“If Tom Montgomery Fate has not found the secret formula for the deliberate, balanced  life, he is a chief disciple of the search.”  
    —Chicago Tribune

“…frank, poignant, and funny. Fate’s clarion musings on place, time, family, social responsibility, the wild, and the civilized are thoughtful and affecting in their revelations of how complex and precious life is.”
     —Donna Seaman, Booklist

“Beautifully written reflections on nature and the mindful life….”
    —Kirkus Review

“This marvelous book is really a mystery novel at heart. The mystery is How to live?  Tom Montgomery Fate, sets out to answer this question, meandering, with Thoreau as his companion, toward the truth–or, the truths.  Thoreau has never been more relevant than he is today, and what a pleasure to follow the two of them sleuthing toward something solid in these fickle and shifting times.”        
  — David Gessner, author of Sick of Nature

“Tom Montgomery Fate resonates with Thoreau without needing to be Thoreau. Cabin Fever echoes Walden without pretense. Fate proves himself against his transcendental literary ancestor and in the process gives us a contemporary book of thought, hope and promise.”
     — Jeffrey S. Cramer, editor of Walden: A Fully-Annotated Edition and Curator of The Thoreau Institute

“Art and prayer, Tom Montgomery Fate writes, are acts of attention, efforts to wake up to what surrounds and fills us. These incisive, lyrical meditations demonstrate the possibility and the value of such an awakening, even in a life as crowded as yours or mine.”
  — Scott Russell Sanders, author of  
      The Force of Spirit
      A Private History of Awe

“Montgomery-Fate opens himself to the natural world with a vigor that would delight Thoreau.  The prose is clear as running water, and the guiding genius behind the words invites readers back to the daily miracles in their own lives.”
  — Philip Gerard, author of
      Creative Nonfiction:
      Crafting Stories of Real Life

“Part memoir, part meditation, part prayer,  Tom Montgomery Fate’s Steady and Trembling is completely absorbing.  The writer, guided by instinct, graces the book with both a lyrical flow and a rootedness in the modest, everyday details of a life. This book was for me both companionable and wise.”
  — Stuart Dybek, author of
I Sailed with Magellan 

“Steady & Trembling opens time and allows one to think about things that matter: the lessons and the power of the natural world, the too-busy hustle-shuffle of our children, and the divine inspiration that animates and transforms it all.”  -Barbara Mahany, Chicago Tribune

“Montgomery Fate explores listening as a political moral task of privileged culture crossers.  Through engaged personal narrative, he peels to the core of the practice of solidarity.  This is a book that upends flaccid multicultural studies curriculums.”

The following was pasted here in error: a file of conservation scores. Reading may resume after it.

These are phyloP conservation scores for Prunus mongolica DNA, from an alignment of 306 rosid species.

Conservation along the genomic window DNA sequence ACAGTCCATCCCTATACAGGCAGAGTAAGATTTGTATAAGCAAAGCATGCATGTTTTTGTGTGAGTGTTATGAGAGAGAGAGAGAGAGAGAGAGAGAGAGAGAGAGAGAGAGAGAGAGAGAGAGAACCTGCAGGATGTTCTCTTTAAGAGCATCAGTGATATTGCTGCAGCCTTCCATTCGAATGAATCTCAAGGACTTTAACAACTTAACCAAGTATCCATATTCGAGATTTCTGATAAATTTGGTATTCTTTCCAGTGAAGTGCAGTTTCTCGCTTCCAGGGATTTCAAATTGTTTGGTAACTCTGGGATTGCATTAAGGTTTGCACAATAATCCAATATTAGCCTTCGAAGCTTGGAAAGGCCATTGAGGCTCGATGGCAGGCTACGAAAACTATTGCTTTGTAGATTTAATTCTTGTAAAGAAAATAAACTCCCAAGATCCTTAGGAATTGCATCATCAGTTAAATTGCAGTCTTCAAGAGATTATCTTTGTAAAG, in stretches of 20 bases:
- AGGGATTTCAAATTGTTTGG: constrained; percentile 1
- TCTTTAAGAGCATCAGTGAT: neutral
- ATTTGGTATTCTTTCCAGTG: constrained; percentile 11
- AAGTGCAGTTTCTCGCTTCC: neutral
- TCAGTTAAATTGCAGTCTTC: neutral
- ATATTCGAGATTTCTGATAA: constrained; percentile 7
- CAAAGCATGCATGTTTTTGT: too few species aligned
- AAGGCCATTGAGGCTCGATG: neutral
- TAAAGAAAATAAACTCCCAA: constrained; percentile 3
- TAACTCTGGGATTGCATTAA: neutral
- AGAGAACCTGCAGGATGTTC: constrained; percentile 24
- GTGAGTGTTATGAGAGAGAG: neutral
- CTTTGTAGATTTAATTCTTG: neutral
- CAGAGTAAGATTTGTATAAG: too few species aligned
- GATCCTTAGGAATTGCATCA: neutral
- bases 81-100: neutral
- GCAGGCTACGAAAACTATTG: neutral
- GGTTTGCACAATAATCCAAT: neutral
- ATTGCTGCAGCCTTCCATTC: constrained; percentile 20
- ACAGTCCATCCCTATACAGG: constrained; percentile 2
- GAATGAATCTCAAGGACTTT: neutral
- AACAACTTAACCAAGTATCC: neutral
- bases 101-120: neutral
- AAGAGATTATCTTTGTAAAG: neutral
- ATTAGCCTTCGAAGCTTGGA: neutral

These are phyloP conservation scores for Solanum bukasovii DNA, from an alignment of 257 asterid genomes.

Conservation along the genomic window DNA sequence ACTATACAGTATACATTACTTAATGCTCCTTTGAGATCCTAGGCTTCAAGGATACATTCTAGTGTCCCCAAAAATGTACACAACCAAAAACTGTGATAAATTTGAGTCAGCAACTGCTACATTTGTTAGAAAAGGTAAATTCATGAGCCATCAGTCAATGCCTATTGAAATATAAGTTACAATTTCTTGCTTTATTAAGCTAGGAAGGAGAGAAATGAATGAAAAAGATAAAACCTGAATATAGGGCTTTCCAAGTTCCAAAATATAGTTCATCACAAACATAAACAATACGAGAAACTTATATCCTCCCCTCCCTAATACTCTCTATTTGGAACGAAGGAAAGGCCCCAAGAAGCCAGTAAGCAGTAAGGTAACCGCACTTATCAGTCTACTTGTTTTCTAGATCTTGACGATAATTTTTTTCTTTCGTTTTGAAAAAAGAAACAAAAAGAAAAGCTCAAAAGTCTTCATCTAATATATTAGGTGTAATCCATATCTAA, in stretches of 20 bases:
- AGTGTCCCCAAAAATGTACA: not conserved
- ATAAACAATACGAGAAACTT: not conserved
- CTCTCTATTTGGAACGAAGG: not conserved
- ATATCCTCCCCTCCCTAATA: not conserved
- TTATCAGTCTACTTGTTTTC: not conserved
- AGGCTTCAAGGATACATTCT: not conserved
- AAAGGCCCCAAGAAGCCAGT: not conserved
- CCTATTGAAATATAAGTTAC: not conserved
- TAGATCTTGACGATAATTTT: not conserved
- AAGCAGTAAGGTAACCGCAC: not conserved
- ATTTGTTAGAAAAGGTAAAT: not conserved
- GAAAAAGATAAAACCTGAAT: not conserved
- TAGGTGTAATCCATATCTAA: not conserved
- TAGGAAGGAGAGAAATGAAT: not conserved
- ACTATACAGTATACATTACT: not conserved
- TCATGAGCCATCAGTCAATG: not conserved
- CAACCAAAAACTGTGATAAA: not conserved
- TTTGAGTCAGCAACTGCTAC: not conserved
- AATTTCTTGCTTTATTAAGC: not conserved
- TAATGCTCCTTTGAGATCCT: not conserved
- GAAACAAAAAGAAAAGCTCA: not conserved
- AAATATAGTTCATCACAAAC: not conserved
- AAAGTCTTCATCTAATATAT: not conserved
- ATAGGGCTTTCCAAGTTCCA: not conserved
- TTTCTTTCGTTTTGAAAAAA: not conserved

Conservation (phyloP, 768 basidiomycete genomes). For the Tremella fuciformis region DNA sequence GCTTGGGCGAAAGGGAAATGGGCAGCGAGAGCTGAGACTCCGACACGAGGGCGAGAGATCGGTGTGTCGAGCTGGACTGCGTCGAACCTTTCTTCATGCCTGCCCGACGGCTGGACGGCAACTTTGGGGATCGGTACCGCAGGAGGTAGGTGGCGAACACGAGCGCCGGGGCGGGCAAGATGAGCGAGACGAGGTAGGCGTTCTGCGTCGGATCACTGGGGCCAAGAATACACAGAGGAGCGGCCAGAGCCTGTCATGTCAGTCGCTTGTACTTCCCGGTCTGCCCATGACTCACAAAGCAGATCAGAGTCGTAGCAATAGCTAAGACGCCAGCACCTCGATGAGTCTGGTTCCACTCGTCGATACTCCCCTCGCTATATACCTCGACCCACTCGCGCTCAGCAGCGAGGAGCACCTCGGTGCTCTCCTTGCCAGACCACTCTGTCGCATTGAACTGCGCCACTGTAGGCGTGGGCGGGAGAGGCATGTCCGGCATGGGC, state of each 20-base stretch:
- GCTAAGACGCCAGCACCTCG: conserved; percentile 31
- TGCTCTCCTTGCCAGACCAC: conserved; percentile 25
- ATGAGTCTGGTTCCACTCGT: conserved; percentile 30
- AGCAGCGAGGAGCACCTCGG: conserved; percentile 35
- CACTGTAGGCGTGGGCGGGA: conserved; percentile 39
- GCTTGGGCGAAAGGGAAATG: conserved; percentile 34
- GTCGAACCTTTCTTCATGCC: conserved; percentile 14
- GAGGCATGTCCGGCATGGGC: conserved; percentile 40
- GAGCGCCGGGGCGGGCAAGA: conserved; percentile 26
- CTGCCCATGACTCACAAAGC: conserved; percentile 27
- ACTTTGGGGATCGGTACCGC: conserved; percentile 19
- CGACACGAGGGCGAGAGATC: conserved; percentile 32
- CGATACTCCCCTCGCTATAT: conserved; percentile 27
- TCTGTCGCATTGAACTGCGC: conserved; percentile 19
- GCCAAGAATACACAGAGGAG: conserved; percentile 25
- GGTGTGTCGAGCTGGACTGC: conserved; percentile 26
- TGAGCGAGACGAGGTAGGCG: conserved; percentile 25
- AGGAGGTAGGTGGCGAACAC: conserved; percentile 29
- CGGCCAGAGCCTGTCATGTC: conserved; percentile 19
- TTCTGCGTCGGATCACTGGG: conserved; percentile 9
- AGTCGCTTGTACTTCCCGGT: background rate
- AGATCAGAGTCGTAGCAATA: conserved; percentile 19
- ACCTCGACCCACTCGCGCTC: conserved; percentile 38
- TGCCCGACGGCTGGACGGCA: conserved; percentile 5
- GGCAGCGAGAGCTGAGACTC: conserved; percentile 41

— Renny Golden, author of
      Blood Desert

“Can we ever cross cultural boundaries with integrity?  Beyond the White Noise leads us on a journey of listening with intensity to the sounds a culture makes when it’s not being drowned out with good intentions.” 
  — Susan  Thistlethwaite, author of
      Casting Stones

“…a compelling and thoughtful account of the dilemmas encountered by people going from powerful, rich cultures to work among the poor majority of the world—also a wonderful source of insights into cross-cultural learning.”
  — Robert  Schreiter, author of
      Peacebuilding: Ethics and Practice


My Mother’s Hands,Chicago Tribune, 2022.

“The Gospel of This (Pandemic) Moment,” Chicago Tribune, 2021.

“Spiritual Detours,” Christian Century, 2018.

“Caught in the Web: Why Charlotte Still Matters.” Center for Humans and Nature, 2018.

On Thoreau and the Nature of Time.” Center for Humans and Nature, 2017.

“No Phones on the Throne,Chicago Tribune, 2015.

“The Rain Makes the Roof Sing.” Included in I’ll Tell You Mine: Essays from the Iowa Nonfiction Writing Program. Univ. of Chicago Press, 2015.

Living in the Multi-Present,” Chicago Tribune, 2013.

Writing Detours: Lost and Found in South Dakota,” Chicago Tribune, 2013.

Life Imitates Literature: Reflections on Pastors, Prophets, and the Pulitzer Prize-winning Novel ‘Gilead’Chicago Tribune, 2013.

“Window on his World
,” Notre Dame Magazine, 2010.

Lake Glass,” Notre Dame Magazine, 2009. Video version of Lake Glass (from

Saunter: A Conversation with Henry David Thoreau,” Iowa Review, 2008.

The Art of Dying,” Orion, 2008.
Audio interview about the article.

Selected Reviews/Criticism

“Growing up Gay in a Fractured World.” An interview with Taylor Brorby on Boys and Oil. The Collegeville Institute. Bearings. June, 2022.

Confusing Love.” A feature review of Like Love by Michele Morano. Brevity Magazine. Nov., 2020.

The Artist at the End of the World.” A feature review of The Way of Imagination by Scott Russell Sanders. Christian Century. Sept., 2020.

A River of Words.” A feature review of One Long River of Song by Brian Doyle. Christian Century. Feb., 2020.  

Fighting Climate Change.” A feature review of Climate Church, Climate World by Jim Antal. Chicago Tribune. April, 2018.

“The Ups and Downs of the iGen: More Tolerant, Less Happy.” A feature review of iGen by Jean Twenge. Chicago Tribune. Oct., 2017.

Henry David Thoreau on the Bicentennial.” A feature review of Henry David Thoreau: A Life, by Laura Dassow Walls. Chicago Tribune. July, 2015.

“Identity Matters.” A feature review of When I Am Yes by Cin Salach & The Walmart Republic by Quraysh Ali Lansana. Chicago Tribune. Dec., 2014.

The Everyday Wild.” A feature review of The Urban Bestiary by Lyanda Lynn Haupt. The Boston Globe. Oct., 2013

The Nature of Fatherhood.” A review of In the Kingdom of the Ditch (Todd Davis) & Daddy Long Legs (John Price). Chicago Tribune. June, 2013.

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